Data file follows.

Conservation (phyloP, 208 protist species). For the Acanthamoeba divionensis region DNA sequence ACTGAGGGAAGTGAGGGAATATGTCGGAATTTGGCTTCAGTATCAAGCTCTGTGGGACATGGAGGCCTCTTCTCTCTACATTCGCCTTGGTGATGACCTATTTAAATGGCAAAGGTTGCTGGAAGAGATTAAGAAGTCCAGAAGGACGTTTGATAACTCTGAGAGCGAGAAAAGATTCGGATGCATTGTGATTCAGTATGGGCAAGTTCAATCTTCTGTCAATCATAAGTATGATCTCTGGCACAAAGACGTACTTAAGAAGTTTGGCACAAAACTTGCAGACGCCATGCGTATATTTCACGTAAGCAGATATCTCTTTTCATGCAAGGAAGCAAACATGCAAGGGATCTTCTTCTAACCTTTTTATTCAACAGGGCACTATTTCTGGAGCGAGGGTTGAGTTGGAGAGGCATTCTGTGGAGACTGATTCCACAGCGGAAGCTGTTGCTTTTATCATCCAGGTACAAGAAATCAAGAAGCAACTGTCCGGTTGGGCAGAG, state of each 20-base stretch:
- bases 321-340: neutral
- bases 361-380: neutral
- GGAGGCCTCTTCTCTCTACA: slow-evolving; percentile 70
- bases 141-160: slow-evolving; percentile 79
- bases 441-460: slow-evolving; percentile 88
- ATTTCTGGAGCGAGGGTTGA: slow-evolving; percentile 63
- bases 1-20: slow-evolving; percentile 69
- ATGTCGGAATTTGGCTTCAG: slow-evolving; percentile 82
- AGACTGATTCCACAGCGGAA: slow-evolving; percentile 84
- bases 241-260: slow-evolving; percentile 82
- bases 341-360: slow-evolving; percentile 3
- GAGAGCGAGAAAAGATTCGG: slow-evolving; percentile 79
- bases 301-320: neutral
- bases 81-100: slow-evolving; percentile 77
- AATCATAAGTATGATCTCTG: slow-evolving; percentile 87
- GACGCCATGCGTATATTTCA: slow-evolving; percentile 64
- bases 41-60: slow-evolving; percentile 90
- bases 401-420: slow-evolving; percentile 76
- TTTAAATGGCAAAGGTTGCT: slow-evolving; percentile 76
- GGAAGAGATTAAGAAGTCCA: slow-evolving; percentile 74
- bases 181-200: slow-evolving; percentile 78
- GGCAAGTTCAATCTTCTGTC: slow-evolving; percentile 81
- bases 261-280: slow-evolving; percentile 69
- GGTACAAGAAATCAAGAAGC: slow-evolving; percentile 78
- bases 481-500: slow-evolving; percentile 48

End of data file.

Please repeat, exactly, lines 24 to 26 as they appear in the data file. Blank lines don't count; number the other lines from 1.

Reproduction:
- bases 261-280: slow-evolving; percentile 69
- GGTACAAGAAATCAAGAAGC: slow-evolving; percentile 78
- bases 481-500: slow-evolving; percentile 48